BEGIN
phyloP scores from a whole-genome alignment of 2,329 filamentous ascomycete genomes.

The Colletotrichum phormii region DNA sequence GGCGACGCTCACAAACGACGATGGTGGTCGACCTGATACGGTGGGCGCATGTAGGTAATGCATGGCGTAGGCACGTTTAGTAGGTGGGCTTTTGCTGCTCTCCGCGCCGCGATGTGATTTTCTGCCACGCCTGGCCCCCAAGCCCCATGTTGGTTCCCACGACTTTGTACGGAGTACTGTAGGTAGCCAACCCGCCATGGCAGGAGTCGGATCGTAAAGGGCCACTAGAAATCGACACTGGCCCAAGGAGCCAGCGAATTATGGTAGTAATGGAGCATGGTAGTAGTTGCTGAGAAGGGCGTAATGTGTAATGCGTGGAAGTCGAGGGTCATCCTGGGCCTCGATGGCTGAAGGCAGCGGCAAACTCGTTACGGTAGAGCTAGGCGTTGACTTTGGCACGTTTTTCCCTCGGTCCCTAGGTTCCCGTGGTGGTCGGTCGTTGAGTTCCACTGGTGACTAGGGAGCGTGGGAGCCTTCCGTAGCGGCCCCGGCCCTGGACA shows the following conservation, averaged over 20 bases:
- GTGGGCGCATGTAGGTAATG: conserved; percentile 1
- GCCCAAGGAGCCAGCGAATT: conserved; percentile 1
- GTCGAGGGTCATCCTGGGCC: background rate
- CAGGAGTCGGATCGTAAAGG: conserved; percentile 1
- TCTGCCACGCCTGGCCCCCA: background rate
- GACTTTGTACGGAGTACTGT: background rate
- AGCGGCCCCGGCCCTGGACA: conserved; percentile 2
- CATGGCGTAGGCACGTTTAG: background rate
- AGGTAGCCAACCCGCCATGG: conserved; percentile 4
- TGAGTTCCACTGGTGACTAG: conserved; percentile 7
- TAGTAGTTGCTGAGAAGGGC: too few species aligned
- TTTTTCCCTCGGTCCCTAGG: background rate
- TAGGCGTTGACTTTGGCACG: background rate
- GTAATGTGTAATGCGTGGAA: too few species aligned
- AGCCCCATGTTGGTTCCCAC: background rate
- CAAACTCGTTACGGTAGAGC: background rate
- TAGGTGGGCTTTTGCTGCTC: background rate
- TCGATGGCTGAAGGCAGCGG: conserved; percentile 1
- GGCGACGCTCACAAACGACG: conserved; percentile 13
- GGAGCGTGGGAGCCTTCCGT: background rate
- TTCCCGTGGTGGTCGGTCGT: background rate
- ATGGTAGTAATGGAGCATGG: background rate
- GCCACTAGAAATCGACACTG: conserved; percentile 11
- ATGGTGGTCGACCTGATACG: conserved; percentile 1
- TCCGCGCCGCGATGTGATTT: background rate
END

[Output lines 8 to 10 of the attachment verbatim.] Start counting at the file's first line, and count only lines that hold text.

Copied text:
- GACTTTGTACGGAGTACTGT: background rate
- AGCGGCCCCGGCCCTGGACA: conserved; percentile 2
- CATGGCGTAGGCACGTTTAG: background rate